When his health worsened and he began to haemorrhage, it was thought that he was dying so he begged to be taken home to Assisi. When he arrived at the hermitage of Le Celle near Cortona he began to suffer from dropsy too and his legs and feet swelled up. Then his stomach couldn’t retain any food and he began to have severe pains in his spleen and in his liver. Fearing that the Perugians might kidnap him and bury him in their town to attract the pilgrims with their precious money, Brother Elias ordered him to be carried home by way of Gubbio and sent a detachment of soldiers to guard him. Once back in his beloved Assisi he was taken to the Bishop’s Palace, still under guard for fear of the Perugians. When he heard that, as usual, the bishop was at loggerheads with the mayor, he had an extra verse added to his Canticle to Brother Sun in praise of peace and pardon and ordered his brothers to sing it before them both. It was the last act of reconciliation that Francis performed before he died.

The moment his doctor told him that he would soon be dead he opened his arms and cried, “Welcome Sister Death.” Then he added yet another verse to his poem in praise of her. From now on he would no let Brother Leo or Brother Angelo leave him. He wanted them by his side at all times to sing about Sister Death whenever he wanted. Nor would he allow them to stop despite the protestation of Brother Elias, who feared people might doubt the sanctity of a man who made merry on his deathbed. If he was not to be revered as a saint then what was the use of the vast Basilica he was planning to build as his tomb? No saint, no money. It was whilst he was still in the Bishop’s Palace that Francis wrote his final Testament. It is a deeply moving document that reveals the real St Francis as he looks back on his life from his deathbed. Then it looks forward to try and ensure that those who come after him will remain faithful to the spirit of the Gospel that he lived by and lived by to the end.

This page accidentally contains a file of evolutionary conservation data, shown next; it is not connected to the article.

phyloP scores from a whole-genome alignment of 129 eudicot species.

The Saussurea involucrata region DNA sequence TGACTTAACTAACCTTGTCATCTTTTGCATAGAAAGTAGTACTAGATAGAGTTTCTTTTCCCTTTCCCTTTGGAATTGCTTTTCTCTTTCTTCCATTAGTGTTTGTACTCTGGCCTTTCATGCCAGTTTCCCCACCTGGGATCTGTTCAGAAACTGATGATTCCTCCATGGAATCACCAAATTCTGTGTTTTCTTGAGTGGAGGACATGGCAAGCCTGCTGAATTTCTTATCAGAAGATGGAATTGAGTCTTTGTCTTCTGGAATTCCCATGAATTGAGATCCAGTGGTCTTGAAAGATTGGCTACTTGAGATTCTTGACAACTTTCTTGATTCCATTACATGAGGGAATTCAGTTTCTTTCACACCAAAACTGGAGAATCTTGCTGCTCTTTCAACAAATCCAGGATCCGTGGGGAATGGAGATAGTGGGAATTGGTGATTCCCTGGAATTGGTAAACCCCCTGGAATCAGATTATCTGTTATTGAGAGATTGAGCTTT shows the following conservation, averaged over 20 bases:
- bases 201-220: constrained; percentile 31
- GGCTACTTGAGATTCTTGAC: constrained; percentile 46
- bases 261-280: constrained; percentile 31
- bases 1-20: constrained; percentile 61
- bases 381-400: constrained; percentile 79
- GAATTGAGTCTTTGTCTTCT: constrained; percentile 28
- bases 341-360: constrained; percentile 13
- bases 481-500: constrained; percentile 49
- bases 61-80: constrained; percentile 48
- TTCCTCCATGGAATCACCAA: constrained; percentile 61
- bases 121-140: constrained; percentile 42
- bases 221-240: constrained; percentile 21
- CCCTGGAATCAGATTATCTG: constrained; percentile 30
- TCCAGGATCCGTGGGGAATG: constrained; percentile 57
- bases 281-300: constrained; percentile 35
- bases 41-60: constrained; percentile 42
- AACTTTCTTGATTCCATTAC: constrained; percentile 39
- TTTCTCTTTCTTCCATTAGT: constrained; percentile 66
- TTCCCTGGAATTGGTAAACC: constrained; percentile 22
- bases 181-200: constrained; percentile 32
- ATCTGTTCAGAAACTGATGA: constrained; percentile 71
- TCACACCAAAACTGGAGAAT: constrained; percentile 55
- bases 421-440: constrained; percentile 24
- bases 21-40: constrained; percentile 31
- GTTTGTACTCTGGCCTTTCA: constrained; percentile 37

Suddenly his illness took a turn for the worse and he was plunged into terrible agony. Although he accepted what he had in fact prayed for, he was forced to admit that the sufferings were far worse than the martyrdom that he had once sought with such simplicity. The dropsy that had bloated his lower body seemed to fade away, leaving him looking more like a skeleton than anything else. Thinking he was dying, he placed his hand on Brother Elias and blessed him and through him the countless generations of brothers who would follow him in centuries to come.  It wasn’t the end but it was not far off, so he begged to be taken to the Portiuncula that he might die in the poverty to which he had been accustomed all his life, surrounded by the brothers who loved it as he did. The last act of his saintly life was about to reach its conclusion.

David is the author of Wisdom from Franciscan Italy – The Primacy of Love which shows how the essence of Christian spirituality is restored by Francis.